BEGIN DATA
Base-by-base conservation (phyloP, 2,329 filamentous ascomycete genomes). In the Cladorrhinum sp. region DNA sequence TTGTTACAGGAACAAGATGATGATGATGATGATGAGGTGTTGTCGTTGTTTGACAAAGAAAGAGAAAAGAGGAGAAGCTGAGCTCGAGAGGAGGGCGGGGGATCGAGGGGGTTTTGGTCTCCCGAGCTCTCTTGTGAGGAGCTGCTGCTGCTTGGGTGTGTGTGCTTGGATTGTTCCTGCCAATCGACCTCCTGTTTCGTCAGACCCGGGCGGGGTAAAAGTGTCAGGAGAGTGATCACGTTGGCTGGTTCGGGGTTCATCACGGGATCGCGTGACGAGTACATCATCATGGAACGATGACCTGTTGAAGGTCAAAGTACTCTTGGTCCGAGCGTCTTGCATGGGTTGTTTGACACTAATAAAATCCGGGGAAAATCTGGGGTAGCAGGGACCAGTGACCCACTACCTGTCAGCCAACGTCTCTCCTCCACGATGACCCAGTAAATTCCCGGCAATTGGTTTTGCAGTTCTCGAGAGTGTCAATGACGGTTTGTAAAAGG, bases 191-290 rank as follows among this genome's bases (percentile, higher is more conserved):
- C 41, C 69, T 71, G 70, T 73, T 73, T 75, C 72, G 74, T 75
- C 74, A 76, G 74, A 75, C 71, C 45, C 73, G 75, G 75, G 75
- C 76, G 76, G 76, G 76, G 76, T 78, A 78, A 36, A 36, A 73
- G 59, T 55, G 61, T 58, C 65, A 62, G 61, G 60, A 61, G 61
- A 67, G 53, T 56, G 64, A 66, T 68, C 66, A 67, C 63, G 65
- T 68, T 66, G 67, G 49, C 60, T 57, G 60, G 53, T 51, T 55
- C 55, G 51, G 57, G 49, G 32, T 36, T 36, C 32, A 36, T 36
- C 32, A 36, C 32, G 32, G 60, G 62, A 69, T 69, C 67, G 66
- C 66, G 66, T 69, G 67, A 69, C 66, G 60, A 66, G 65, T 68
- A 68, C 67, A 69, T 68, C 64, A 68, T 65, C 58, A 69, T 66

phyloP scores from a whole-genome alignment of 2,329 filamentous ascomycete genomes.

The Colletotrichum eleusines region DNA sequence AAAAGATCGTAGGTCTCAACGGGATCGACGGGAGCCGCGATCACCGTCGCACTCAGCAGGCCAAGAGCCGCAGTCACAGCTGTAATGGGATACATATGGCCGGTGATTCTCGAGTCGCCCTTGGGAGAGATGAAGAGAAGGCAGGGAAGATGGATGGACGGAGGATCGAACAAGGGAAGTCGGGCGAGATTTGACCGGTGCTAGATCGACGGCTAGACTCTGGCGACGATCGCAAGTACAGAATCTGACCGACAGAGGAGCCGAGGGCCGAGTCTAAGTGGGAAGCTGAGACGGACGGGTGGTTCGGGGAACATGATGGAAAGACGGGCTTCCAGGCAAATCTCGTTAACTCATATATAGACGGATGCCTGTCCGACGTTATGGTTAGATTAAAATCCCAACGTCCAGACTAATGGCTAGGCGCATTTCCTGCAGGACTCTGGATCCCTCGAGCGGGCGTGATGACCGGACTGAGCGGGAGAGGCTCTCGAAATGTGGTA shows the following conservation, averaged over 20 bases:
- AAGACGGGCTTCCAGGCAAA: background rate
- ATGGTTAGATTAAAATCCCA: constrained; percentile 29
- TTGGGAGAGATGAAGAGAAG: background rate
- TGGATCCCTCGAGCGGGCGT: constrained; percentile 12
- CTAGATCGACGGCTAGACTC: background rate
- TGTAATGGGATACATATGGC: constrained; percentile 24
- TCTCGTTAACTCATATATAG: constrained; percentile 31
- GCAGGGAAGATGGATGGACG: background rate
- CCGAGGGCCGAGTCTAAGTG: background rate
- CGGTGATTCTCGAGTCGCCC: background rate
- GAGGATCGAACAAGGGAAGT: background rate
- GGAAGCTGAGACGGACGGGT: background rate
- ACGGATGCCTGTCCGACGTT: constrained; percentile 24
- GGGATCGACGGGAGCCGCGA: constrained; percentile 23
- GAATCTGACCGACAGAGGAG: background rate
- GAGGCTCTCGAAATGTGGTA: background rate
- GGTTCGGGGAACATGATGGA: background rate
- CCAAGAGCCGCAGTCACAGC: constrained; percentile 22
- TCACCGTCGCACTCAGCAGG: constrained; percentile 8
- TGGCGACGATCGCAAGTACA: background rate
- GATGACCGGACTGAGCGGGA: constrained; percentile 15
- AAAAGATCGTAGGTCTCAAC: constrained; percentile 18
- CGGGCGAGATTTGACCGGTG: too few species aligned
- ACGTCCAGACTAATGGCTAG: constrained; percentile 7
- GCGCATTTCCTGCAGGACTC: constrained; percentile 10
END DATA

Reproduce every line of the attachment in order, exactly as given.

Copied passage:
Base-by-base conservation (phyloP, 2,329 filamentous ascomycete genomes). In the Cladorrhinum sp. region DNA sequence TTGTTACAGGAACAAGATGATGATGATGATGATGAGGTGTTGTCGTTGTTTGACAAAGAAAGAGAAAAGAGGAGAAGCTGAGCTCGAGAGGAGGGCGGGGGATCGAGGGGGTTTTGGTCTCCCGAGCTCTCTTGTGAGGAGCTGCTGCTGCTTGGGTGTGTGTGCTTGGATTGTTCCTGCCAATCGACCTCCTGTTTCGTCAGACCCGGGCGGGGTAAAAGTGTCAGGAGAGTGATCACGTTGGCTGGTTCGGGGTTCATCACGGGATCGCGTGACGAGTACATCATCATGGAACGATGACCTGTTGAAGGTCAAAGTACTCTTGGTCCGAGCGTCTTGCATGGGTTGTTTGACACTAATAAAATCCGGGGAAAATCTGGGGTAGCAGGGACCAGTGACCCACTACCTGTCAGCCAACGTCTCTCCTCCACGATGACCCAGTAAATTCCCGGCAATTGGTTTTGCAGTTCTCGAGAGTGTCAATGACGGTTTGTAAAAGG, bases 191-290 rank as follows among this genome's bases (percentile, higher is more conserved):
- C 41, C 69, T 71, G 70, T 73, T 73, T 75, C 72, G 74, T 75
- C 74, A 76, G 74, A 75, C 71, C 45, C 73, G 75, G 75, G 75
- C 76, G 76, G 76, G 76, G 76, T 78, A 78, A 36, A 36, A 73
- G 59, T 55, G 61, T 58, C 65, A 62, G 61, G 60, A 61, G 61
- A 67, G 53, T 56, G 64, A 66, T 68, C 66, A 67, C 63, G 65
- T 68, T 66, G 67, G 49, C 60, T 57, G 60, G 53, T 51, T 55
- C 55, G 51, G 57, G 49, G 32, T 36, T 36, C 32, A 36, T 36
- C 32, A 36, C 32, G 32, G 60, G 62, A 69, T 69, C 67, G 66
- C 66, G 66, T 69, G 67, A 69, C 66, G 60, A 66, G 65, T 68
- A 68, C 67, A 69, T 68, C 64, A 68, T 65, C 58, A 69, T 66

phyloP scores from a whole-genome alignment of 2,329 filamentous ascomycete genomes.

The Colletotrichum eleusines region DNA sequence AAAAGATCGTAGGTCTCAACGGGATCGACGGGAGCCGCGATCACCGTCGCACTCAGCAGGCCAAGAGCCGCAGTCACAGCTGTAATGGGATACATATGGCCGGTGATTCTCGAGTCGCCCTTGGGAGAGATGAAGAGAAGGCAGGGAAGATGGATGGACGGAGGATCGAACAAGGGAAGTCGGGCGAGATTTGACCGGTGCTAGATCGACGGCTAGACTCTGGCGACGATCGCAAGTACAGAATCTGACCGACAGAGGAGCCGAGGGCCGAGTCTAAGTGGGAAGCTGAGACGGACGGGTGGTTCGGGGAACATGATGGAAAGACGGGCTTCCAGGCAAATCTCGTTAACTCATATATAGACGGATGCCTGTCCGACGTTATGGTTAGATTAAAATCCCAACGTCCAGACTAATGGCTAGGCGCATTTCCTGCAGGACTCTGGATCCCTCGAGCGGGCGTGATGACCGGACTGAGCGGGAGAGGCTCTCGAAATGTGGTA shows the following conservation, averaged over 20 bases:
- AAGACGGGCTTCCAGGCAAA: background rate
- ATGGTTAGATTAAAATCCCA: constrained; percentile 29
- TTGGGAGAGATGAAGAGAAG: background rate
- TGGATCCCTCGAGCGGGCGT: constrained; percentile 12
- CTAGATCGACGGCTAGACTC: background rate
- TGTAATGGGATACATATGGC: constrained; percentile 24
- TCTCGTTAACTCATATATAG: constrained; percentile 31
- GCAGGGAAGATGGATGGACG: background rate
- CCGAGGGCCGAGTCTAAGTG: background rate
- CGGTGATTCTCGAGTCGCCC: background rate
- GAGGATCGAACAAGGGAAGT: background rate
- GGAAGCTGAGACGGACGGGT: background rate
- ACGGATGCCTGTCCGACGTT: constrained; percentile 24
- GGGATCGACGGGAGCCGCGA: constrained; percentile 23
- GAATCTGACCGACAGAGGAG: background rate
- GAGGCTCTCGAAATGTGGTA: background rate
- GGTTCGGGGAACATGATGGA: background rate
- CCAAGAGCCGCAGTCACAGC: constrained; percentile 22
- TCACCGTCGCACTCAGCAGG: constrained; percentile 8
- TGGCGACGATCGCAAGTACA: background rate
- GATGACCGGACTGAGCGGGA: constrained; percentile 15
- AAAAGATCGTAGGTCTCAAC: constrained; percentile 18
- CGGGCGAGATTTGACCGGTG: too few species aligned
- ACGTCCAGACTAATGGCTAG: constrained; percentile 7
- GCGCATTTCCTGCAGGACTC: constrained; percentile 10